A paper published last month raises deep concerns about the way that user data is currently anonymised, and suggests that no complex dataset can be successfully anonymised using standard techniques.
The research has some pretty terrifying consequences.
It suggests that the data held by hospitals, credit agencies, and tech firms can never be protected sufficiently.
Anonymity and identification
Anonymised datasets are supposed to allow researchers to work with data without being able to uniquely identify individuals.
A hospital, for instance, might remove names and dates of birth from patient data, and then release this to health researchers.
The problem is that if this data contains enough data points, it can be reverse-engineered in order to identify individuals.
A number of high-profile examples of this have occurred in the past few years.
In 2008, for instance, a publicly available Netflix dataset of film ratings was de-anonymized by comparing the ratings with public scores on the IMDb film website in 2014.
The recent research was carried out by Belgium’s Université Catholique de Louvain (UCLouvain) and Imperial College London and aims to work out how many data sets like this can be re-identified.
Their conclusions are striking: a dataset that contains 15 demographic attributes, for instance, “would render 99.98 per cent of people in Massachusetts unique”.
The problem gets even worse when the set of data is smaller.
If town-level location data is included, for instance, “it would not take much to reidentify people living in Harwich Port, Massachusetts, a city of fewer than 2,000 inhabitants”.
The scale of the problem
These might seem like abstract concerns, but they are not.
The problem is that plenty of companies release ‘anonymous’ data sets as a core part of their business.
In many cases, in fact, selling this data provides the core income for these companies, and the larger the amount of data on each individual, the more the data sells for.
This gives companies an incentive to release huge, detailed data sets that can easily be de-anonymised.
The researchers of the recent report highlight a few examples of this.
They draw particular attention, for instance, to one set of data sold to the computer software firm Alteryx, which contained 248 attributes per household for 120 million Americans.
The concerns raised by this research will affect companies and consumers differently.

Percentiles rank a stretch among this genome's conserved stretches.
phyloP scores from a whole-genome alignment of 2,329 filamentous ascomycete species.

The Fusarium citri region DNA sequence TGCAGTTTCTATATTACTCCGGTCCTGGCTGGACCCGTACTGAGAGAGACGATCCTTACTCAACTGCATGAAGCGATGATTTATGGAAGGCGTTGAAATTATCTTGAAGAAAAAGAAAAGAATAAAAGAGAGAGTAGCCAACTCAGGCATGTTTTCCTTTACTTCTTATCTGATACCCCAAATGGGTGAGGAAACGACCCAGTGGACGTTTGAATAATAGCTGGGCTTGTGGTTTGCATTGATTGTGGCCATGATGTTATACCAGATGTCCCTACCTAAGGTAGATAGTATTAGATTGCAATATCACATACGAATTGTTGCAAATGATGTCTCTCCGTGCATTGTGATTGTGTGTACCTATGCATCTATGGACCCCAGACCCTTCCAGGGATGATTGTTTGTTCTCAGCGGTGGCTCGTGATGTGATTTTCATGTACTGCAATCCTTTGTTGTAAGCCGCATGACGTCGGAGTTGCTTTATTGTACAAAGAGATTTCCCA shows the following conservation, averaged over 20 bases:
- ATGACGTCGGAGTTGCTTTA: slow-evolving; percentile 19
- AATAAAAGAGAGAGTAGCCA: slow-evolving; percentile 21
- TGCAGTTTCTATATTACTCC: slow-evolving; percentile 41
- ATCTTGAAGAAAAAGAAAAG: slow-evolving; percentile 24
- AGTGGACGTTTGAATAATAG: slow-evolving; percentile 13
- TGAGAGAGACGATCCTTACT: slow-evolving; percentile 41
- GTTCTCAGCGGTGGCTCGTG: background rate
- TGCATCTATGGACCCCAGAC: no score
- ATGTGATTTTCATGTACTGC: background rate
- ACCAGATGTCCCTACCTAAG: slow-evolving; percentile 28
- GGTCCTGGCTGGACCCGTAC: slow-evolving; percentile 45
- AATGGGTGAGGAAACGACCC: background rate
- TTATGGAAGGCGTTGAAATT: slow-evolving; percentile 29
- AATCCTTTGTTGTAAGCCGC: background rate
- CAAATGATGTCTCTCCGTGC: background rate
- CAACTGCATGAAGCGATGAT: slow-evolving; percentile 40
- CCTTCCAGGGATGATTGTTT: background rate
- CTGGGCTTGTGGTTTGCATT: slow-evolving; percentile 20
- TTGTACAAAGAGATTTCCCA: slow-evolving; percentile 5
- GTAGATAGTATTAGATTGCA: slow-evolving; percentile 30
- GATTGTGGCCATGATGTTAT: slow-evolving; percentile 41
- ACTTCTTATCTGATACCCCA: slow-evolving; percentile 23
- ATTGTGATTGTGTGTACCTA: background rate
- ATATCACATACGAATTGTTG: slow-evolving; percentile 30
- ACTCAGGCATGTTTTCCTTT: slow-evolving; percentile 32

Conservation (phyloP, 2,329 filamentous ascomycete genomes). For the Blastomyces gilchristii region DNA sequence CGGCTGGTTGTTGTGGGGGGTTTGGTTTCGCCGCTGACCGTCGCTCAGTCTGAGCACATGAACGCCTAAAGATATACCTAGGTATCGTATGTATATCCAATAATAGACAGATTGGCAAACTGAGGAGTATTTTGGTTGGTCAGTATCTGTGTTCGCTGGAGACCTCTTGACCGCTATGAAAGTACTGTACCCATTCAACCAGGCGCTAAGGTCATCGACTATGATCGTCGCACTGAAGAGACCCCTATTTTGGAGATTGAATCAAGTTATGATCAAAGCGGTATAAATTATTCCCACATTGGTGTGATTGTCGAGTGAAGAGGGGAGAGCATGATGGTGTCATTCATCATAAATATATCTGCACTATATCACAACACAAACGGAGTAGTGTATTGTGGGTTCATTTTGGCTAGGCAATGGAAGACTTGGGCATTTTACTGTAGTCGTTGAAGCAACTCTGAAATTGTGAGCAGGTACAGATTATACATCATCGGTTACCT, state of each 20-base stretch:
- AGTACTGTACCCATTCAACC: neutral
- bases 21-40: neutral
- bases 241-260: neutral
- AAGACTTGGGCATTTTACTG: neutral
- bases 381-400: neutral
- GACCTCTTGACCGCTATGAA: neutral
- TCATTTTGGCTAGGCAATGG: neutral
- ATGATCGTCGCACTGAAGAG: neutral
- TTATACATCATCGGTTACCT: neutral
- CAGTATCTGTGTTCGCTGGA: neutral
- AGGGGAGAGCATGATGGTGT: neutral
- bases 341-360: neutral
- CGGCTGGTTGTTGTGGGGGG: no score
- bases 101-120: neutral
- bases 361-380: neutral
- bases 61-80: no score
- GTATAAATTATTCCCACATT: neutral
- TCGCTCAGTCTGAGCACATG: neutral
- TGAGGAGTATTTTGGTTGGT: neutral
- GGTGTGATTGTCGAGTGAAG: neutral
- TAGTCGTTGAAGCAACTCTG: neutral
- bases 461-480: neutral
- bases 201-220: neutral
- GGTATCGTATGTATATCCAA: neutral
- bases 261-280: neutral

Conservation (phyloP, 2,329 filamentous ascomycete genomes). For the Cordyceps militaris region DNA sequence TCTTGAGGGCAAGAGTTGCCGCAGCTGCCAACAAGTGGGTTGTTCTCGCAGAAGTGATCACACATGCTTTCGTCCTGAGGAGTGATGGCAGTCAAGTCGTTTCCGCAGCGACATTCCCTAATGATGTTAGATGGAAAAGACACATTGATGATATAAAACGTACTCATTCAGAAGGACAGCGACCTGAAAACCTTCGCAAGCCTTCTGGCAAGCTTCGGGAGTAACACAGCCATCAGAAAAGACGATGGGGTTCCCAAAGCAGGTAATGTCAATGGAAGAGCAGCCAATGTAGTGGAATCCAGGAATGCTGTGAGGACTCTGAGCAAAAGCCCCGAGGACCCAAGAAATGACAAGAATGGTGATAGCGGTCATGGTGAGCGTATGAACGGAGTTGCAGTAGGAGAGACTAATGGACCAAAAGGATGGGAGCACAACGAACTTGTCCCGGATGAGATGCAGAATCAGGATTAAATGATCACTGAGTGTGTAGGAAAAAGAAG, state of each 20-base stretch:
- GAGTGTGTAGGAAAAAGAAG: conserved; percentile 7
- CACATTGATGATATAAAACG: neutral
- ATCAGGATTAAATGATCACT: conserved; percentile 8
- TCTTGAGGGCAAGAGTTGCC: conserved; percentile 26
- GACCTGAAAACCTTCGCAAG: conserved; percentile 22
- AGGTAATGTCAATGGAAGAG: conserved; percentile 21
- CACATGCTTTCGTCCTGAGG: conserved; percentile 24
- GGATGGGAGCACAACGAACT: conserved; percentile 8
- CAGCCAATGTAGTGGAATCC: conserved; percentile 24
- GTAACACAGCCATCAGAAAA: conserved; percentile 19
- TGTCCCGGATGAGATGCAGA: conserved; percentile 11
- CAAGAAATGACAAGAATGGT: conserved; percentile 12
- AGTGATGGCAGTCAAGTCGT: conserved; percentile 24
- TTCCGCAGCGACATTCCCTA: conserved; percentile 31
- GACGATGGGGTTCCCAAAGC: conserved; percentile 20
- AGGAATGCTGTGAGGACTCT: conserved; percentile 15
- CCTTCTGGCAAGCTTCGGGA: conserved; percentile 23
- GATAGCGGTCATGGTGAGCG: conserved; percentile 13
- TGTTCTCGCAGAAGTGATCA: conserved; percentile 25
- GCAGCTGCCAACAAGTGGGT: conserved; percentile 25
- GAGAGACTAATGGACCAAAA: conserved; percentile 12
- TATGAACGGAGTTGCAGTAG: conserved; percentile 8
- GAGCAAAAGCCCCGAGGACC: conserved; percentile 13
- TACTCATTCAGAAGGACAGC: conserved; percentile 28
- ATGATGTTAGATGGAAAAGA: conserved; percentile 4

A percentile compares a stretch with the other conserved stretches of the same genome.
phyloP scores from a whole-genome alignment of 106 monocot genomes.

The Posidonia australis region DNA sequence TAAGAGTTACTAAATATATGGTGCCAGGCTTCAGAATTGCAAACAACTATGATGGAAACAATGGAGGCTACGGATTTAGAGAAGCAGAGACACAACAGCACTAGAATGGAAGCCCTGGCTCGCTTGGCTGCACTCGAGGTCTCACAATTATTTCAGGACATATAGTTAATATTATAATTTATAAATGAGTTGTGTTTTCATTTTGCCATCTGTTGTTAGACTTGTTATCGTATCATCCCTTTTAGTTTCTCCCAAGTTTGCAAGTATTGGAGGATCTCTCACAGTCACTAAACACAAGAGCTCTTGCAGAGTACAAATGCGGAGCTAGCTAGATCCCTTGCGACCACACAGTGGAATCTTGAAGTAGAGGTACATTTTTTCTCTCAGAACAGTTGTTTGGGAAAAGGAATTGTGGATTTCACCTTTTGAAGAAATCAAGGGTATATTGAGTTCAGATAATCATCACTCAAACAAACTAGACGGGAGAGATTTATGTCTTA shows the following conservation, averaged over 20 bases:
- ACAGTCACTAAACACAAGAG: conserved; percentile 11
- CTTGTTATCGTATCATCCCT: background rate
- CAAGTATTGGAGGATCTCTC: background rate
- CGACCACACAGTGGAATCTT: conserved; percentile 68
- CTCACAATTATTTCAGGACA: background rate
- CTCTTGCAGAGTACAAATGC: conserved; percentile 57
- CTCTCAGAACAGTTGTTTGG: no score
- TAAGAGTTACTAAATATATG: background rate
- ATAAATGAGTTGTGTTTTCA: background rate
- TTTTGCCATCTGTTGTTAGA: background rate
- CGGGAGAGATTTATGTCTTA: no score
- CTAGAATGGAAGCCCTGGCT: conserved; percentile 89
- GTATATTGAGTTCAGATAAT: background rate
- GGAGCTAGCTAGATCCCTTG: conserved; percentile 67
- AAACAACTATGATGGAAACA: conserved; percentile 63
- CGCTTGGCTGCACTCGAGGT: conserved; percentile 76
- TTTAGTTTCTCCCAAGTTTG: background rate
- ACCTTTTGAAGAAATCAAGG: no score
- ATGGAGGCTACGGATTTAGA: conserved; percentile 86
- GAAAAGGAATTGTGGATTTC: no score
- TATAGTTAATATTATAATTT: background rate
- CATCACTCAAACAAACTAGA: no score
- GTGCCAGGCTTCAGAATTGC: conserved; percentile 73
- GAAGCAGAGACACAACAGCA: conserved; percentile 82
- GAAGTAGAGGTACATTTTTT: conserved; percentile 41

Many companies work with a ‘anonymise, release, and forget’ attitude. The research suggests that this practice might have to change because it proves that supposedly secure data sets are anything but.
It also raises a question about whether anonymisation is enough for companies to comply with relevant legislation like the GDPR.
For consumers, this research merely confirms a long-term concern about how private data is used by companies.
Even where users do not give explicit permission, plenty of companies release supposedly anonymous data by accident.
Gary Stevens, CISO at the community research group, HostingCanada, org, is one of a growing number of voices that have repeatedly raised concerns about the logging policies of supposedly secure VPN and email providers.
Stevens points out that even VPNs can leak data – and they often do – meaning that privacy applications which are supposed to protect us actually do the opposite.
Novel solutions to the problems raised by the research are in development, and several large companies have already taken measures to reduce the risk of re-identification.
Differential privacy is one such approach and is used by companies such as Apple and Uber.
Both of these companies release data sets from time to time, and these sets contain huge numbers of data points for each (anonymous) individual.
To avoid the risk of re-identification, though, differential privacy deliberately makes each data point ‘fuzzy’: each point is expressed as a range rather than a definite number.
These ranges are calculated in such a way that they average out over the whole data set, defeating attempts to uniquely identify each user.
Another approach is homomorphic encryption, which allows data to remain encrypted but still is manipulated by researchers. In the near future, it is also likely that AIs will provide a more exotic solution to the problem.
AI’s can be trained to work with large data sets, and then produce anonymous data that is statistically identical but contains different values.
Users, however, are unlikely to wait for these technologies to be implemented.
In fact, data from recent years suggests that users are more concerned than ever about their online privacy, and are increasingly turning to privacy tools to protect themselves against data leaks.
Whilst these tools might provide an extra level of defence against accidental releases of information, they do not protect consumers against the kind of releases covered in recent research.
In these cases, users had (knowingly or not) given consent for ‘anonymous’ data to be released. They – and the companies who released this information – were simply unaware that it could be re-identified.
Solutions to this issue are not going to be easy but rely on increased consciousness, both among users and tech companies themselves, about just how flawed current anonymisation practices are.
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Image Credit: Guillermo Latorre